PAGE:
Wednesday, February 29, 2012

Guest Post: Jessica Shirvington

Today, I'd like to welcome Jessica Shirvington, the author of Embrace to my blog. Jessica is here to talk about what she found in her research about angels and how she adapted her angel mythology to make it unique.

I love delving into old tales and finding loopholes or differences of opinion that offer new story possibilities. When I started writing EMBRACE, I knew from an early stage that I wanted to explore the many tales about angels, but in my own way. There is so much I could discuss, but today I would love to tell you a little more about how I used the concepts of free will from mythology.

The idea for EMBRACE stemmed from a desire to write a story that explored free will vs. predetermined destiny and if the two may in fact work together. So often humanity are defined by our free will - by the choices we make and the consequences that we suffer and inflict on others. The questions I asked were - If angels play a role in the function of the universe but are not making and enforcing decisions that direct our lives towards a predetermined fate - then what do they actually do? I decided it would be interesting to consider that they could be providing the options - for every choice one option is better than the other. Sometimes we take the better option - sometimes we do not. And then, for every angel that was there to offer the ‘good’ option, must there not be one to offer the ‘bad’ one?

When I started to dig deeper - so much of the research agreed that angels must also have free will; they can choose to fall, have the ability to feel pride and envy. So what makes them serve the universe as they apparently do? Is it their profound knowledge or something else? And if they have free will, angels could not possibly be all-divine beings that do no wrong? It seemed more probable that whilst their function may define them and indeed control them - free will demanded they were not perfect.

This led to the development of the two categories of angels in EMBRACE: Angels Elect (the light) and Angels Malign (the dark). It has always seemed convenient in storytelling to simply have beautiful angels who want only good in contrast to the ugly demons who want only evil. Lucifer was described as an angel - but is it possible that he still is? Is it possible that he simply had a function and is fulfilling it? For the purposes of storytelling this seemed like a conflict rich subject.

In EMBRACE, there are no demons. Only angels. The story takes the viewpoint that angels equally provide both good and bad alternatives for us to choose from. It doesn’t make an angel elect a wholly good spirit, nor is an angel malign an evil entity - they simply follow the function (completely). Likewise, if angels are the administrators of the universe and control all things including weather and nature - then angels must be willing to provide a draught or hurricane just as much as perfect summer days. So it all fit together really well.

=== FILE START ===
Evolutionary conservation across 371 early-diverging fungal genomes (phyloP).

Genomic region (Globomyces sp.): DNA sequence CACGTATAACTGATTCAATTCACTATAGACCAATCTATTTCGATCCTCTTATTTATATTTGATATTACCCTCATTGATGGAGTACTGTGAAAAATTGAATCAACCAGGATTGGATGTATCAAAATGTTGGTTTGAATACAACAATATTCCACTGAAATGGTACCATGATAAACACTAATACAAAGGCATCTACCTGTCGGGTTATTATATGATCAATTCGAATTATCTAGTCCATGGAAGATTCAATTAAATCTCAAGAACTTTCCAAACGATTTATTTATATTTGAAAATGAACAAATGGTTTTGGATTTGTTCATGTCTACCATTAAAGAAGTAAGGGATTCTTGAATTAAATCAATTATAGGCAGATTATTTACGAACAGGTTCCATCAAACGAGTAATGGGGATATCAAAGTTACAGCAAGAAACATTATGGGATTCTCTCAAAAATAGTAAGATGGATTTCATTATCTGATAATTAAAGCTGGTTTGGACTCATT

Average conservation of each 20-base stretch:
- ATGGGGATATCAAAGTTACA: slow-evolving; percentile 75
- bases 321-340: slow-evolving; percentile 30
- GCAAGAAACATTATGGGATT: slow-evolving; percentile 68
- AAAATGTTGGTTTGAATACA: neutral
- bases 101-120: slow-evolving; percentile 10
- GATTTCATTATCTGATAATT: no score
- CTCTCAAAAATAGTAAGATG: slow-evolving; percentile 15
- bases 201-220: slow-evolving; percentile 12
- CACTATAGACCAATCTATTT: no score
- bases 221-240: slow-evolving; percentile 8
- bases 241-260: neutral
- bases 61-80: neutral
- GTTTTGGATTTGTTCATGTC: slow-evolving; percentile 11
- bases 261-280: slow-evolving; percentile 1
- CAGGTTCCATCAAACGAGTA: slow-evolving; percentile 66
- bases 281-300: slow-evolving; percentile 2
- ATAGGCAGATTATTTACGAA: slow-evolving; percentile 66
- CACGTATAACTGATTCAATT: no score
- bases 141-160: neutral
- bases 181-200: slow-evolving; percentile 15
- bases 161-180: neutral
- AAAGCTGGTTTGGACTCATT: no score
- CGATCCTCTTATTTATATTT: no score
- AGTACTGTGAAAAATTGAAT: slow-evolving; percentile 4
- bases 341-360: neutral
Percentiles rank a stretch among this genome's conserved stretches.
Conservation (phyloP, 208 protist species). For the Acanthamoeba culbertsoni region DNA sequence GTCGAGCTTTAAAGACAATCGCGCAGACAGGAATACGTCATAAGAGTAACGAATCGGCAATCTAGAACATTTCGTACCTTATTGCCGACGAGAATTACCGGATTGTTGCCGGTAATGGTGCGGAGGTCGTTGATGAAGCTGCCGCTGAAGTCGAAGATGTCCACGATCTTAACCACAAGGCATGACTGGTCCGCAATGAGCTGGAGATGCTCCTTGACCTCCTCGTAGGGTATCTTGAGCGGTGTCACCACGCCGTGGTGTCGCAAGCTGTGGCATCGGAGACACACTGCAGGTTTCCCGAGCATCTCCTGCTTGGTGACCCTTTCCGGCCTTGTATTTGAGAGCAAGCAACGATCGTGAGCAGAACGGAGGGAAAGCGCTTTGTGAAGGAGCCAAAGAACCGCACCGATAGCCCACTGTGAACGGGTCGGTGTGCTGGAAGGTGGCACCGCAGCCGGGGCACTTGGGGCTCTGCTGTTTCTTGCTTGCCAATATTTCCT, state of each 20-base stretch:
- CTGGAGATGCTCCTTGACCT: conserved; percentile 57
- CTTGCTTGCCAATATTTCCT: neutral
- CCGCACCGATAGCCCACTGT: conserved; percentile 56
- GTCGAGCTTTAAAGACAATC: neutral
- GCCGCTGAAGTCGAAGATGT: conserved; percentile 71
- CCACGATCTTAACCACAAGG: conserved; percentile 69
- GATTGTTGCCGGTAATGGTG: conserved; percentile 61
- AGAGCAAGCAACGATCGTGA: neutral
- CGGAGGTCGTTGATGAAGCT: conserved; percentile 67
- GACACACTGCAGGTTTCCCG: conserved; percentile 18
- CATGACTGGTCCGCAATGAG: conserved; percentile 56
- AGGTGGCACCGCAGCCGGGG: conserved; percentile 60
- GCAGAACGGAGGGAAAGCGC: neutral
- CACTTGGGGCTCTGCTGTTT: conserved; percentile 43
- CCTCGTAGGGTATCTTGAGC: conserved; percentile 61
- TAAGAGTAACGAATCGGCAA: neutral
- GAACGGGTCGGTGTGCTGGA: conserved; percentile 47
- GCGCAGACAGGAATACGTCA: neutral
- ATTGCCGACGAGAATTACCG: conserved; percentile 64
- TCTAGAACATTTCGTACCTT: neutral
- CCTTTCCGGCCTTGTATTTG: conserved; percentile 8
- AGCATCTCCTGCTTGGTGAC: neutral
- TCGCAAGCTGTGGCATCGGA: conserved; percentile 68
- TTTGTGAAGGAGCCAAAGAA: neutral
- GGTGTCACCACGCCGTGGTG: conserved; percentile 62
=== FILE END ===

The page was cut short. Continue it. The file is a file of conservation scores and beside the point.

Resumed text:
I loved working with this concept because it led to so many developments in the story. It allowed me to excuse my characters from the larger ‘God question’ - one I was not interested in drawing into the plot and it also allowed for a new approach - not so simple as good vs. evil but instead, a whole lot of grey.

Thanks for dropping by, Jessica!

A bit about Jessica (as found on Goodreads): An entrepreneur, author, and mother living in Sydney, Australia, Jessica is a 2011 finalist for Cosmopolitan’s annual Fun, Fearless Female Award. She’s also one of the lucky few who met the love of her life at age seventeen: Matt Shirvington, a former Olympian and current sports broadcaster for FOXTEL and Sky News. Married for almost eleven years with two beautiful daughters, Sienna and Winter, Jessica knows her early age romance and its longevity has definitely contributed to how she tackles relationships in her YA novels. Previously, she founded a coffee distribution company, Stella Imports, in London, and before that was involved in the management of restaurants Fuel Bistro and MG Garage in Sydney. Jessica is now a full-time novelist and living her dream.


  1. Wow, it is abundantly clear that the author really put a lot of effort into making sure her angel story - a subgenre that notoriously is often not very highbrow - was unique and involved, which I very much appreciate. I love that she has two types of angels and that they have a choice.

  2. Oh gosh, I loved this book so much!! And one of my favourite things about it was how original and awesome the angel lore was, so I really loved this post too! :) It was really cool how, instead of demons and angels, there were two types of angels who could choose to be what they wanted because that seems more realistic than all angels automatically being good and all demons automatically being bad. I probably wouldn't make the best angel OR demon LOL! x)

    Thanks so much for posting this, Z! :)

  3. I've had a hit or miss with angel books. I'm starting to figure out the reason why. I, personally, don't believe angels have freewill but that's more of a religious aspect so to me reading about an angel who has doesn't compute. I wonder if the author only looked into the Christian theology for her research. I doubt that all theologians would have the same understanding about angels. I did find her question intriguing though and it does go beyond the human-angel hybrid that's abundant right now.

  4. Like Rummanah, angel stories are usually a hit or miss with me. But I really like the concept of balance and free will Jessica spoke about. There are so many vast ways to interpret mythology and it looks like she found one that works really well for telling a great story.

    And I'm so in love with the cover!

  5. I love hearing how authors come up with their concepts. Love her creativity!


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